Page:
Tuesday, January 29, 2008

No Trollies, No Rice

I was in San Francisco this weekend, ostensibly to see John Rambo, although in the end I just ended up hanging out with friends. Actually I flew to San Francisco to see some old friends I hadn’t seen since Antioch, mostly Peace Corps people, although a good assortment of other folks, too. The email momentum last week suggested an inevitable viewing of the new Rambo pic, but reality trumped irony, and the weekend became a good mix of tourist activities, long walks, and good meals, as well as an especially epic throwdown of Scene-It! Rare and wonderful are the friends who can alternate full drama and self-effacement with each won square (much less tolerate it). My airline cancelled my flight back to Indianapolis, so I got an evening re-route through Phoenix and arrived home this morning around 2:30am, before turning back around and teaching my full day at IUPUI. The benefit of a longer reroute is that I sketched out two new poems, between naps (the in-flight movie was The Nanny Diaries).

I went to summer camps from 6th to 8th grade, either sports- or boy-scout oriented, and was generally miserable at them. I was a sensitive kid with questionable athletic potential who preferred to spend his free time alone in his dorm room chewing Tropical Fruit flavored Tums, listening to Wilson Philips, and banging on the wall to keep the racket down already. At least the second half of that sentence is true. I can sum up my boy scout experiences by naming the award invented for me that last year, the Kamp Klutz Award (five tongue dispensers stuck in wood, three surgically wrapped (one at the ER) for three separate merit-badge-related finger maladies). At the end-of-camp ceremony, I stood for a group picture with the Eagle Scouts and a kid who lived for three days in the woods without speaking or supplies. He didn’t even get an award.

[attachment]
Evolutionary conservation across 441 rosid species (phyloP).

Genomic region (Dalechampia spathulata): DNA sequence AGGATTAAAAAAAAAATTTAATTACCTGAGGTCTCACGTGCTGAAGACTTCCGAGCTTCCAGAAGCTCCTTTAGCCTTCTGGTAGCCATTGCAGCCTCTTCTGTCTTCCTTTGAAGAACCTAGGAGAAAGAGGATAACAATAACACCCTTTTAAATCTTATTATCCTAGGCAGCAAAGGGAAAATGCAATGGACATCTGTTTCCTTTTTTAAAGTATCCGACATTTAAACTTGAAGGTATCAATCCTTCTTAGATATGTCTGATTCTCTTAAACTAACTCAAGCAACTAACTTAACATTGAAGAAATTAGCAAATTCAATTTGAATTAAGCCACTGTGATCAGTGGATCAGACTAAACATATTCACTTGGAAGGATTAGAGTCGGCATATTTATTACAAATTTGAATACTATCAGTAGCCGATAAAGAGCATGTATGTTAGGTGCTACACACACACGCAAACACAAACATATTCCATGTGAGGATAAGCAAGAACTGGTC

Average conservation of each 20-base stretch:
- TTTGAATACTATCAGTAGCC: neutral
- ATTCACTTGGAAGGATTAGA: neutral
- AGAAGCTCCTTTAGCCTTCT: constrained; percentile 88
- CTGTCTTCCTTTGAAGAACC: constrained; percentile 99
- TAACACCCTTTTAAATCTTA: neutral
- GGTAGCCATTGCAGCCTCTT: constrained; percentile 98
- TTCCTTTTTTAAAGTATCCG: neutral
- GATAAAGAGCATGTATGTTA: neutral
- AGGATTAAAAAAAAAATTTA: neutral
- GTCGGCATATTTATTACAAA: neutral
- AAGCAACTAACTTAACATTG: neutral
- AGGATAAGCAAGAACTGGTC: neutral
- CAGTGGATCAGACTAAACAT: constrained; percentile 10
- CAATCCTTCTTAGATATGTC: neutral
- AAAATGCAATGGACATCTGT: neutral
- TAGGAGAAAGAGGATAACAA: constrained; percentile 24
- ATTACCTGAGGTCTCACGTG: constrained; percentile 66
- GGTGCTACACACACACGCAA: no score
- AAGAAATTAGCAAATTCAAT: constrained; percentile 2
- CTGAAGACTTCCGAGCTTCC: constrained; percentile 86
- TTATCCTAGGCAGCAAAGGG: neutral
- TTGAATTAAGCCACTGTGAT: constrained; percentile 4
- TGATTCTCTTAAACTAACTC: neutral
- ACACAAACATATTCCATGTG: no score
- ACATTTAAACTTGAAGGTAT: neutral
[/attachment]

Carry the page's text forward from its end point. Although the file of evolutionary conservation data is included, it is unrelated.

When I think of “summer camp” as an adjective, I hyper-romanticize the amazing experiences that other kids surely had in those few precious weeks away from reality: sacks hackeyed, bonfires smores’d, long slow dances with pretty girls who’d always had a thing for husky guys who wheeze when they’re nervous. Katie used to joke that she peaked socially in middle school, that from 6th-8th grade she was as universally popular and confidently aggressive as she could ever remember. Cross-country, I think, was the downfall, or maybe she just outgrew it. She loved to tell how at the end of year banquet her freshman year, the coach gave Katie a stuffed animal because, following Ed, she had some big shoes to fill.